Judge lowers bond

Impersonation case preliminary hearing set

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Routt County Judge James Garrecht reduced bail bond and set a preliminary hearing for a Steamboat Springs woman charged with criminal impersonation and forgery.

On Thursday, Sara Sue Foland, 48, of Steamboat Springs appeared in Routt County Court, where she asked for a personal recognizance bond so she could return to Montana to seek treatment for a rare heart condition.

Foland was arrested in Missoula, Mont., and booked into the Routt County Jail on Sept. 23 on charges she impersonated an acquaintance, withdrew more than $30,000 from the woman's Steamboat Springs bank account and charged more than $14,000 on credit cards illegally obtained in the woman's name.

Garrecht reduced her $500,000 bond to $250,000. Foland also has a $20,000 bond for previous charges that she forged documents to get a job as a physician's assistant in a local doctor's office, and in that job, without legitimate state credentials, assisted in surgeries and office procedures and wrote numerous prescriptions for medications, including controlled substances such as Percocet, OxyContin and Valium.

Garrecht set a preliminary hearing for Oct. 15 for the impersonation and forgery case, and the first case will be held in district court.

In court, Foland told Garrecht that she suffered from a rare heart arrhythmia that only five doctors in the United States treat. The arrhythmia generally causes her heart to stop for one to five seconds, she said. The condition potentially could cause her heart to stop for up to a minute, which she said could be fatal.

"The episodes are becoming more frequent and more severe," she said.

Deputy District Attorney Erick Knaus questioned Foland's medical condition and cautioned the judge that Foland has a history of pretending to be someone she is not.

"I am not a medical expert, but I am in a position to disagree with this woman," Knaus said. "I just don't believe you can take this woman's word."

While in Montana, Foland said she was receiving treatment at the International Heart Institute of Missoula, where she was halfway through an evaluation. She said she needed to complete that evaluation to determine what medicine she needed and if surgery was necessary.

She said she has a friend, the lead public defender in Missoula, who would drive to Steamboat and bring her back to Montana. In Montana, Foland said she would stay with the woman.

She also told Garrecht that she has owned a house in Routt County for 10 years and owns a consulting business in Steamboat. Routt County Assessor's Office records show that Foland owns a 3,900-square-foot home in the Game Trails subdivision that the assessor's office valued at close to $600,000.

"I have been here and have owned a home here for 10 years," Foland said. "I need to make payments and maintain that home. And I also have a business."

Knaus said Foland remained a flight risk.

Knaus said that her house could be foreclosed and that an investigation has shown that furniture was covered in her house and it looked closed up.

He also said that other cases involving similar patterns of stealing are under investigation in Montana and Kansas. He said that clients of her business also have concerns.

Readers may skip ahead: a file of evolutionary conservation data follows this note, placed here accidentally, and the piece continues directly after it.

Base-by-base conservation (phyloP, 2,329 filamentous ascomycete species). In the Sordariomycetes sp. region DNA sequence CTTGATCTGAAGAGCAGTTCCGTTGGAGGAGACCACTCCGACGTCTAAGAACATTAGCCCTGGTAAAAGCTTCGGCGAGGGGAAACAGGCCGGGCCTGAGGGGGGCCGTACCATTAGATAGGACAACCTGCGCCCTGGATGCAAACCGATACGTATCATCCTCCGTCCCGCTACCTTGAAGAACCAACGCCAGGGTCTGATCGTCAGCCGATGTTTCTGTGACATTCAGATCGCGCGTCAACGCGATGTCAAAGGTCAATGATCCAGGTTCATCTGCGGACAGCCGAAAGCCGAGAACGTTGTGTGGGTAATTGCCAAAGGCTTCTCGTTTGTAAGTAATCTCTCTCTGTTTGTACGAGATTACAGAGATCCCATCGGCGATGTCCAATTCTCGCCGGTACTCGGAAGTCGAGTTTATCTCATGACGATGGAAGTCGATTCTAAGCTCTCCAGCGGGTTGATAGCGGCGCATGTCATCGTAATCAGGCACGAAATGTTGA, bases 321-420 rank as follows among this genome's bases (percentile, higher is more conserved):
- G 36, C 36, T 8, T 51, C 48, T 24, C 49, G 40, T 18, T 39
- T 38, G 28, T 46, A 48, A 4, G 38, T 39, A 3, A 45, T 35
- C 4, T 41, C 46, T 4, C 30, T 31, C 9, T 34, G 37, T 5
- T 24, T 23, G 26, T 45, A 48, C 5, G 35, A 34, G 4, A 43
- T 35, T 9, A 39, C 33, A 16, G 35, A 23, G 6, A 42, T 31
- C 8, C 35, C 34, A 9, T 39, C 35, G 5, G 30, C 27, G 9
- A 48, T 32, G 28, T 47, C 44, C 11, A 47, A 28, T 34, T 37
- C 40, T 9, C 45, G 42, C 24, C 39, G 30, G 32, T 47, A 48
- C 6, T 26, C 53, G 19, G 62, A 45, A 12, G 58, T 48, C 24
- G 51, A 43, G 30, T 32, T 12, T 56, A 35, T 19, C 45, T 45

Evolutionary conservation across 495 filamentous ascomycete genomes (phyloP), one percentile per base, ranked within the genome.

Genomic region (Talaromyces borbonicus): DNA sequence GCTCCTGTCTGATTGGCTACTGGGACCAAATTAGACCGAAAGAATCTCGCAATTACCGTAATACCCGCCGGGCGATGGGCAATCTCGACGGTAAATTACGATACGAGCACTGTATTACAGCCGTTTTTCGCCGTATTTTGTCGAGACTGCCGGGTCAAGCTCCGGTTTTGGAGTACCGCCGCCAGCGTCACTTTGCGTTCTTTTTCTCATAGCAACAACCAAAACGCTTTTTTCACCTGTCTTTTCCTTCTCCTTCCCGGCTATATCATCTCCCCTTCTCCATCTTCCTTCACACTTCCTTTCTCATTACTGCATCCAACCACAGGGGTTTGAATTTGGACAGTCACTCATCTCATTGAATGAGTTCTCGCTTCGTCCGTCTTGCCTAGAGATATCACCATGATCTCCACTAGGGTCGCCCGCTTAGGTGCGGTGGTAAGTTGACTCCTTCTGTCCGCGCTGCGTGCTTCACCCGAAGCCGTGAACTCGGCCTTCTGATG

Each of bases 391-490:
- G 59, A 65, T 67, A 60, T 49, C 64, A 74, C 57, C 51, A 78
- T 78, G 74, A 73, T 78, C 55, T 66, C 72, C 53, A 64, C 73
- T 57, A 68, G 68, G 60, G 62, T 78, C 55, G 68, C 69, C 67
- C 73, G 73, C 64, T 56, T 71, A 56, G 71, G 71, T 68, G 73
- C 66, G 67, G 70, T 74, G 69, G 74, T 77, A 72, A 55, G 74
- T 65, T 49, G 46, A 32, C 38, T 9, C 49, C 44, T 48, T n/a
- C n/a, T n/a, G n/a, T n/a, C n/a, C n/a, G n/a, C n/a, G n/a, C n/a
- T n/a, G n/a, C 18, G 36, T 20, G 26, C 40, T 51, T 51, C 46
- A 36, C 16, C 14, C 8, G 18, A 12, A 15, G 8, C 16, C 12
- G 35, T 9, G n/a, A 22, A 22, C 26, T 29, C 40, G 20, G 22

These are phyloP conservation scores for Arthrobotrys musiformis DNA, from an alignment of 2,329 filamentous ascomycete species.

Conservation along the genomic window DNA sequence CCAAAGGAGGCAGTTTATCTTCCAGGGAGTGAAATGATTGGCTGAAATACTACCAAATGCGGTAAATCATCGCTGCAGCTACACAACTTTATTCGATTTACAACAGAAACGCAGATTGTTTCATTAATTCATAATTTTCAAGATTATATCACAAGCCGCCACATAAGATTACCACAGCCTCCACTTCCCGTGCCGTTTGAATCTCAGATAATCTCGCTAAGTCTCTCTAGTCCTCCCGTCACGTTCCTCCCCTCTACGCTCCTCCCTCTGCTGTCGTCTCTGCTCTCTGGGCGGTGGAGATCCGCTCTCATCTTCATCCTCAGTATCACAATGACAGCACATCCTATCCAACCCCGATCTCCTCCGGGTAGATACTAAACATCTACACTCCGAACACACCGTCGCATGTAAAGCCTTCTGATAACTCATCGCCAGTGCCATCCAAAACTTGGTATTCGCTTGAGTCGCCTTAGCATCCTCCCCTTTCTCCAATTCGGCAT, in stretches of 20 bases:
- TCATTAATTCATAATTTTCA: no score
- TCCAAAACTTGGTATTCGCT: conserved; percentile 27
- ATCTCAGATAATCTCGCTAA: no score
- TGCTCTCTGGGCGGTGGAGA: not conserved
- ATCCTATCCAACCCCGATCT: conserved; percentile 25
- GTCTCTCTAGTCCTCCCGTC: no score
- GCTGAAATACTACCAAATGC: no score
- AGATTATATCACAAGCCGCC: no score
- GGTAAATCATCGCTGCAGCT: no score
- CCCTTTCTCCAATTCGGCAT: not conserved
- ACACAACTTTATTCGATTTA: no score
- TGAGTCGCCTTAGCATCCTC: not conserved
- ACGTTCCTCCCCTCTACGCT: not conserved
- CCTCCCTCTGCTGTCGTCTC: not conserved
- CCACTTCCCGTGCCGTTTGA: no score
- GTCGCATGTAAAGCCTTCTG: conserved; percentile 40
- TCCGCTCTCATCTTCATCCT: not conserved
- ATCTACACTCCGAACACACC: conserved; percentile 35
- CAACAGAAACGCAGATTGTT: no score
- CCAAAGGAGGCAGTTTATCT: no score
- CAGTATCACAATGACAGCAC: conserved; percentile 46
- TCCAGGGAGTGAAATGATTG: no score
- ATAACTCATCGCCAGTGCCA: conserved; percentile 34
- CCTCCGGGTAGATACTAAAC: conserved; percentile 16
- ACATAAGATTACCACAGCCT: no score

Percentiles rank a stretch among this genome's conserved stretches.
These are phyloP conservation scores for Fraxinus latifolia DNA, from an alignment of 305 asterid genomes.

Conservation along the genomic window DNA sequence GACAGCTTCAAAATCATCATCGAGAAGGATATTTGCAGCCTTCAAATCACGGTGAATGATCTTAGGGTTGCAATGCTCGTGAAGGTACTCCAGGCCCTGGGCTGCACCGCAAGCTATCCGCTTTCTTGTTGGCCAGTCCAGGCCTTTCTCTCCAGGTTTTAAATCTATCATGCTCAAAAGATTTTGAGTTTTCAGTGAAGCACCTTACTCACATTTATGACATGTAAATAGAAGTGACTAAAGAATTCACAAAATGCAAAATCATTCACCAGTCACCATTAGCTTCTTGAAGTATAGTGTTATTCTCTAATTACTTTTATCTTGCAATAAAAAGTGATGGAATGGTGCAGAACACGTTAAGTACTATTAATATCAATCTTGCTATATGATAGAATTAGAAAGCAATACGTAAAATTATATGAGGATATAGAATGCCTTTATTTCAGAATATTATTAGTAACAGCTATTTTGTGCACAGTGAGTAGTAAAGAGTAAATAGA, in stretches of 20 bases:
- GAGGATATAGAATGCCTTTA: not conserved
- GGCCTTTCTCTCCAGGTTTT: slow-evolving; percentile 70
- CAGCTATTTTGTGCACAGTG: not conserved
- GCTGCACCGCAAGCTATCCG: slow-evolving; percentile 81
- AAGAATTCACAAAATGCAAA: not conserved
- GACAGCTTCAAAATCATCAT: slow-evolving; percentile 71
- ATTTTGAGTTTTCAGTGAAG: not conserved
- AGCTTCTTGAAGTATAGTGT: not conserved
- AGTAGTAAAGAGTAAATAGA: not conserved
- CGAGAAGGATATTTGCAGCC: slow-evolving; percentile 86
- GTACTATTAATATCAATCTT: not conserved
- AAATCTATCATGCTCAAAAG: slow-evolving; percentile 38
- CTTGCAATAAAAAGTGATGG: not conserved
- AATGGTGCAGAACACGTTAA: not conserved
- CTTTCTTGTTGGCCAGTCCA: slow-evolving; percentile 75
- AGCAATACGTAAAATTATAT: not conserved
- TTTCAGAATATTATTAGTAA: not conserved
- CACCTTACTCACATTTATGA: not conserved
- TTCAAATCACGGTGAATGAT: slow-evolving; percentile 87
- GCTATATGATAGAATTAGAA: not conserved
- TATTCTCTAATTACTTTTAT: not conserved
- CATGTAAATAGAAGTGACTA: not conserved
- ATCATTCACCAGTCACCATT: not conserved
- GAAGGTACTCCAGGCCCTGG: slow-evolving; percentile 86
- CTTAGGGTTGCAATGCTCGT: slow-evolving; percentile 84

"It is the victims that I want you to consider," Knaus told Garrecht, and he went on to describe Foland as manipulative, premeditative and predatory.

Garrecht asked Foland how she could afford a $600,000 house. Foland said she was a geologist for years with Amoco Production Co. and was the CEO of the Geological Society of America. A Web search found numerous biographies stating Foland was CEO of the organization from 1999 to 2001.

While in college, Foland said she worked as an assistant to an accredited surgeon, and after retirement, began working as an operating room assistant because it gave her "something to do."

Foland was arrested Sept. 11 in Missoula after she allegedly tried to purchase a $140,000 motor home using an assumed name, which she also used to obtain credit for the purchase, according to court documents. Police investigating the case suspect that Foland got a driver's license and passport in the alleged victim's name earlier in the summer. The victim, who used to live in Steamboat, is 54 years old and works as a teacher in the Cherry Creek School District.

After obtaining the driver's license and passport in the woman's name, Foland reportedly withdrew $30,000 from the woman's bank account, according to court documents.

Before withdrawing the money, she reportedly attempted unsuccessfully to get a $30,000 unsecured loan in the victim's name.

At the time Foland was arrested in Montana, she was out on bond in a different Routt County case that also involved forgery and criminal impersonation, as well as distribution of controlled substances.

According to court documents related to an investigation conducted by the District Attorney's Office, Foland allegedly forged an application for licensure as a physician's assistant.

Foland then got two medical jobs in Steamboat Springs: one as an operating room technician at Yampa Valley Medical Center and another as a physician's assistant at Orthopaedics of Steamboat Springs, where she worked from September 2003 to January 2004.

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